Title I of the Americans with Disabilities Act (ADA) provides that employers have the discretion to determine which job functions they deem to be essential to their business. Employers should describe essential job functions in writing before advertising and interviewing for the job. Doing so will leave little room for confusion and ensure employers have adequately provided notice of the essential functions of the job.
Need to define essential job functions
Essential functions are job duties that employees must have the ability to perform, with or without a reasonable accommodation. Each job should be carefully evaluated on its own to determine essential functions. For example, a library clerk may have duties listed in her job description that include being available to open and close an office space from time to time in absence of the facility manager. However, this is not necessarily a function that is essential to perform the job of library clerk.
Questions organizations should ask to define essential functions:
- Does the position exist to perform the duty in question (for instance, a welder’s essential job function is to to weld)?
- How many employees are available to perform the same function?
- Can the task be performed by anyone or does it require expertise (for example, an essential function of a software developer is to develop software, which requires specific expertise)?
When a task is not fundamentally necessary to the performance of a particular job, it will be deemed as a “non-essential” function.
Essential job functions and reasonable accommodation
Employers may designate which functions are central or intrinsic to the performance of a particular job. A qualified individual must be able to perform the essential functions of their job with or without reasonable accommodation.
A reasonable accommodation is any change or modification to a job that permits a qualified individual to enjoy the benefits and privileges of employment equal to those of employees without disabilities. Examples of reasonable accommodations may include:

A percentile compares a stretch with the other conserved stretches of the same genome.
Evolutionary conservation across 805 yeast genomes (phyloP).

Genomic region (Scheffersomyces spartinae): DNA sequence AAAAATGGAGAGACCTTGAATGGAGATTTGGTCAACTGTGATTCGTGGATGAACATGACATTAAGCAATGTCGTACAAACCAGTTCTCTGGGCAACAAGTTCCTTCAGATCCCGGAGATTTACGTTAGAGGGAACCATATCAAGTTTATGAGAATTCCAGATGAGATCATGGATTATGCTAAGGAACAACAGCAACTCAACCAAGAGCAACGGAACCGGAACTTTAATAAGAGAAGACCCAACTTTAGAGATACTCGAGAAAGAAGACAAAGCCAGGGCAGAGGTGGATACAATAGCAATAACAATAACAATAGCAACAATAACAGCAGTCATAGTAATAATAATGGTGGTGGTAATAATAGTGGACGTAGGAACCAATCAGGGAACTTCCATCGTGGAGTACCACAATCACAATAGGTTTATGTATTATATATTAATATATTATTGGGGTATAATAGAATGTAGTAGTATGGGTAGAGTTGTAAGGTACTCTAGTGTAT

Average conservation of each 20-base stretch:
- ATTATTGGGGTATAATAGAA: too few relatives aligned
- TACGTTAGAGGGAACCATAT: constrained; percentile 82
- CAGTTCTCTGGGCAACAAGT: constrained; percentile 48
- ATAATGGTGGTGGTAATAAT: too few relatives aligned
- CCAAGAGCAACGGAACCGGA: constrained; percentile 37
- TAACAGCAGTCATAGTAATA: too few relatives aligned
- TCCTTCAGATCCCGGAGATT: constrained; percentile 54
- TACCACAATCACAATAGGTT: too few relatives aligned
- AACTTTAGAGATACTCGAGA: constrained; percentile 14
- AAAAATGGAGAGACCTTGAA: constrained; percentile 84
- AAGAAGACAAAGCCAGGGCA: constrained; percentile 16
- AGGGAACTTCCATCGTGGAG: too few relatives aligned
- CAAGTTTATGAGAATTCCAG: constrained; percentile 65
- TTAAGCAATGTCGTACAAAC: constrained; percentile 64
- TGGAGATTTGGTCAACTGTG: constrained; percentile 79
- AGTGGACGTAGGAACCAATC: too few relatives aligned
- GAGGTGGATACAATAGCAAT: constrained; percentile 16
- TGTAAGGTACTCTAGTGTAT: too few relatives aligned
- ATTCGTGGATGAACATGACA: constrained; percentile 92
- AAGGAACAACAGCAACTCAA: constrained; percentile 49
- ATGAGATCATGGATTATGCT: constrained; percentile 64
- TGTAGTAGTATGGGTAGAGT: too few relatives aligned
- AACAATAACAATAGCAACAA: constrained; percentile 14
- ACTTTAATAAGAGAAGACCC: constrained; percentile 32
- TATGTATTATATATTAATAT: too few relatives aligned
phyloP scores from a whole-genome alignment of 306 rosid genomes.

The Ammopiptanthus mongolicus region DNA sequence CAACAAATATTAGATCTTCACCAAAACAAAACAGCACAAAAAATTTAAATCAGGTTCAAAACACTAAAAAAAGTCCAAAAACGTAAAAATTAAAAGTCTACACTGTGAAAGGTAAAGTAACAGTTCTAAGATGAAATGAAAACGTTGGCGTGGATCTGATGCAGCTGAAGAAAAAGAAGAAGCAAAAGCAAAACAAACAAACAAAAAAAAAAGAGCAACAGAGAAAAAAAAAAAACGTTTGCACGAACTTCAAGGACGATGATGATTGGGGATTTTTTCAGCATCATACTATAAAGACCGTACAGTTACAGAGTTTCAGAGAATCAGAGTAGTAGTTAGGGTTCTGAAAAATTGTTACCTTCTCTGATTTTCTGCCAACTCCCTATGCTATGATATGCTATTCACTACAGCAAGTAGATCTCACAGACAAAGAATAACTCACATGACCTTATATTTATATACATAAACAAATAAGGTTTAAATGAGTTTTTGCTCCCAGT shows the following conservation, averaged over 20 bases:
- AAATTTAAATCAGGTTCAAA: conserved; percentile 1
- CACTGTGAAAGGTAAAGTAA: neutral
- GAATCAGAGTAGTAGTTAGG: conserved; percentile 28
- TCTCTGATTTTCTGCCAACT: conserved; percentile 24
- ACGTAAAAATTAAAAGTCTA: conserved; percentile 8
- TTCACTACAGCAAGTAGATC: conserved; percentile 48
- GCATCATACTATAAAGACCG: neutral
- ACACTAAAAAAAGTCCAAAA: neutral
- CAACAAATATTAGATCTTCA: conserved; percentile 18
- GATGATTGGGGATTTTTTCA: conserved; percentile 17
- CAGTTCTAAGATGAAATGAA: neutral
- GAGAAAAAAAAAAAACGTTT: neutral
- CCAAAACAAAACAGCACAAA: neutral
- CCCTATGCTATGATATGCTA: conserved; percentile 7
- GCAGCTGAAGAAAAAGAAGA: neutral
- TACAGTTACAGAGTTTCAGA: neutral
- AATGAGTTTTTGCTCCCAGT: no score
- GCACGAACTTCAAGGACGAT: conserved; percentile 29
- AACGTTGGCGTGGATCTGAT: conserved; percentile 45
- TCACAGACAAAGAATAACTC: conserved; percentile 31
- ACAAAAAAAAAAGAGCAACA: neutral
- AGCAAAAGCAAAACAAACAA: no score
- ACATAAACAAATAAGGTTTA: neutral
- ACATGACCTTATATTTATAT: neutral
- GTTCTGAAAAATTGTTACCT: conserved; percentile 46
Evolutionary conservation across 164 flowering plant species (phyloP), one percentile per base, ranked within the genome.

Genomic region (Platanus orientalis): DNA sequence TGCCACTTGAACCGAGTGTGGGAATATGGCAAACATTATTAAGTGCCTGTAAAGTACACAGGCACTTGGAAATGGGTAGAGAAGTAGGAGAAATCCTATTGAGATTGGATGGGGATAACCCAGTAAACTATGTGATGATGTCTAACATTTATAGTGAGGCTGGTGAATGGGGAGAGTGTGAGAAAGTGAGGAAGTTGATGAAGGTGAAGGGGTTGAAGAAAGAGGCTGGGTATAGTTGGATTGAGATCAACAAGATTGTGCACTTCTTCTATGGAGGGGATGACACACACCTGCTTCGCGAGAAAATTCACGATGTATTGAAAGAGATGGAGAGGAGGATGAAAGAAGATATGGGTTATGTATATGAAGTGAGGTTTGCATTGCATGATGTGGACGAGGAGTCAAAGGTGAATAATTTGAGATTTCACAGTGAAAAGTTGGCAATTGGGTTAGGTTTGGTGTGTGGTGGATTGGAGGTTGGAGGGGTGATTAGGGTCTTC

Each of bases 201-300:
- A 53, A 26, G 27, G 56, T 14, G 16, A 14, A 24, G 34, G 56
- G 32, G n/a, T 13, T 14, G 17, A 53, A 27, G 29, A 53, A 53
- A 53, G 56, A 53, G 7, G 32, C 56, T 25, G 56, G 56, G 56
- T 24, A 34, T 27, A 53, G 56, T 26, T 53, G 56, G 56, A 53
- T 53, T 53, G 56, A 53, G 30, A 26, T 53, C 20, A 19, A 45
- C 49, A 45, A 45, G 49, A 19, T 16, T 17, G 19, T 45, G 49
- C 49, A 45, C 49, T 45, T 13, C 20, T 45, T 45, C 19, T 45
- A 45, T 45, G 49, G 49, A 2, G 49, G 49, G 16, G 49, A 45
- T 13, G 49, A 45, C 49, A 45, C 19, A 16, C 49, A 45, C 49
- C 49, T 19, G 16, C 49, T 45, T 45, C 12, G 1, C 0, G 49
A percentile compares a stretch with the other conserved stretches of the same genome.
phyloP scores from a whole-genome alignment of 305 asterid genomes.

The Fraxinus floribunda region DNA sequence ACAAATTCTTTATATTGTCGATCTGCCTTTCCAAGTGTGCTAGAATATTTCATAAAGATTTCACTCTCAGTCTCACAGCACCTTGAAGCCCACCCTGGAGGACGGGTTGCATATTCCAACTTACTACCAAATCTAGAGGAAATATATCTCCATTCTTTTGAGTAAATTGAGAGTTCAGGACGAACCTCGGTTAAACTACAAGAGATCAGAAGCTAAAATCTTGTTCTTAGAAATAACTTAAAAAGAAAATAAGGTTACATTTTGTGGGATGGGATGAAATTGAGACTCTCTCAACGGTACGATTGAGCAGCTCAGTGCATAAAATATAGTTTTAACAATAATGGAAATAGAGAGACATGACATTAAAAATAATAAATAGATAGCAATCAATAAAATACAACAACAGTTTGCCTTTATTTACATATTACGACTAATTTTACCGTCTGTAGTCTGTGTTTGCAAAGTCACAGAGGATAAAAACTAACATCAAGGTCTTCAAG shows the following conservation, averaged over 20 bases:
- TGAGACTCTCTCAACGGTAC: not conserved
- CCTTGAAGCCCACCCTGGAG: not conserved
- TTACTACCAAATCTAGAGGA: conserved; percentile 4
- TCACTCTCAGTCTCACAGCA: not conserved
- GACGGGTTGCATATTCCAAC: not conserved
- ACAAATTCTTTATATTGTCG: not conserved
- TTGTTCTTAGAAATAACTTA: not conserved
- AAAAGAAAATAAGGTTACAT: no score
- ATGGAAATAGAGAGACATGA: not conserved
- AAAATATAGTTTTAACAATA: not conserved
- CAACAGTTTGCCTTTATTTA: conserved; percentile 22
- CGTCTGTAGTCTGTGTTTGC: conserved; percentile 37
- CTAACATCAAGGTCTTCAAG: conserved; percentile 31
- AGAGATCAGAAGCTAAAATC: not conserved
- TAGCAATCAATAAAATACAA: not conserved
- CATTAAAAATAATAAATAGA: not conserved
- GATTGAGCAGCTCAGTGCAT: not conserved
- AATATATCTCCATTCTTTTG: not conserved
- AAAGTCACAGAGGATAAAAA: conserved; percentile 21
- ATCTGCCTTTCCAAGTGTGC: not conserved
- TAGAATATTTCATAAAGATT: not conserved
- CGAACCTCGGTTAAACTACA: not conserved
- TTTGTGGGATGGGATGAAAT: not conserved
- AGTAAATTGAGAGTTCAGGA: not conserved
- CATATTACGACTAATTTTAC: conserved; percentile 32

- Procuring or modifying equipment
- Reassigning non-essential job duties
- Modified work schedules
- Reassigning or reclassifying roles
- Providing effective communication
- Modifying the work environment to be accessible to persons with disabilities
- Remediating technology to ensure it is accessible to assistive technology
When reasonable accommodation is requested to perform an essential function by a qualified person, the request must be given consideration by the employer. The objective is to provide the accommodations needed so that employees have the opportunity to perform the essential functions of their jobs, regardless of disability status.
How EEOC determines essential job functions
Employers should objectively assess which job functions may be essential to a particular job before they initiate the hiring process for it. In the event of a dispute, the Equal Employment Opportunity Commission (EEOC) may consider the following questions to evaluate whether a function is fundamental to the performance of a job:
- What is the employer’s written description of the job role and responsibilities which they used in their job ad to seek candidates?
- Does the very existence of the job depend on the particular job function (such as a data entry operator)?
- What percentage of the total work time is spent in performing that job function?
- What will be the impact on the business in case of non-performance of the job function?
While the EEOC is entrusted with the task of enforcing the ADA provisions that prohibit workplace discrimination, it encourages workers and employers to resolve misunderstandings or disputes through mediation, negotiation, or other alternative mechanisms of dispute resolution where possible.
For more information about building and maintaining an inclusive workforce, please check out AccessibilityPlus.